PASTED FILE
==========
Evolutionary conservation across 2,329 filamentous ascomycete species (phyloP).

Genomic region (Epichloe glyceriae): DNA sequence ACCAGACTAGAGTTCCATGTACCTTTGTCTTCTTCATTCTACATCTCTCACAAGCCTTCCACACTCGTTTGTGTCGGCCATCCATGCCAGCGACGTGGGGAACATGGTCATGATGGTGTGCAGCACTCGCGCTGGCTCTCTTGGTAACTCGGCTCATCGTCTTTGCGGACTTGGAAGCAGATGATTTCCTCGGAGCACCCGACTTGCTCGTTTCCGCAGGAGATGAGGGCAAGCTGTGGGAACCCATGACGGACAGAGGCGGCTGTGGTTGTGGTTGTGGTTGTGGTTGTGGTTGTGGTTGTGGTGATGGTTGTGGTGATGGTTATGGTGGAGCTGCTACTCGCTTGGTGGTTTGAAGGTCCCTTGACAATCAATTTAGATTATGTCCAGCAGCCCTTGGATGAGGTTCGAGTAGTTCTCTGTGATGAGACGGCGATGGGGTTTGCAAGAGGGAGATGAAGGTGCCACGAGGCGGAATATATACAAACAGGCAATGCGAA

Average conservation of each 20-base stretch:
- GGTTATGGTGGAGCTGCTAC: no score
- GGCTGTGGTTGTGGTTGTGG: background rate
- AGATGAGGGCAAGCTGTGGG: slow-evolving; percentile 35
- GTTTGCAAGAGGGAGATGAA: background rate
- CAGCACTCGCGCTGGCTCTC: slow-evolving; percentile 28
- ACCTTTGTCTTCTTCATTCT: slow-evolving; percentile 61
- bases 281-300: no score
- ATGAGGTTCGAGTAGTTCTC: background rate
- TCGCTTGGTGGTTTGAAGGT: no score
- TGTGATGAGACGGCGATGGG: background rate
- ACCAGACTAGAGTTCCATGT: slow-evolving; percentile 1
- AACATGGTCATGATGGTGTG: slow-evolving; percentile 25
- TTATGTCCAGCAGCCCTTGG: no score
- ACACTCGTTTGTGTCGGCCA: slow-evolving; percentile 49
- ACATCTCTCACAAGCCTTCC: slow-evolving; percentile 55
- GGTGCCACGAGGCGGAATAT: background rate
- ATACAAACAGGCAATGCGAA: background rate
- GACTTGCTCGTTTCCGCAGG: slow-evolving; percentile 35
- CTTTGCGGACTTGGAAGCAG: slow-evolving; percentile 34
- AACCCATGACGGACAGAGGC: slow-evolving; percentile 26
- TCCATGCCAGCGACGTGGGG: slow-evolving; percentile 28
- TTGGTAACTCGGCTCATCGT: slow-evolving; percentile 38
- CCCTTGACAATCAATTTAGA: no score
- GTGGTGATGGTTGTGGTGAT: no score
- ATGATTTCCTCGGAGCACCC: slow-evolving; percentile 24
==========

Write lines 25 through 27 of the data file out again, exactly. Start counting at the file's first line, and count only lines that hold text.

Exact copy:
- TTGGTAACTCGGCTCATCGT: slow-evolving; percentile 38
- CCCTTGACAATCAATTTAGA: no score
- GTGGTGATGGTTGTGGTGAT: no score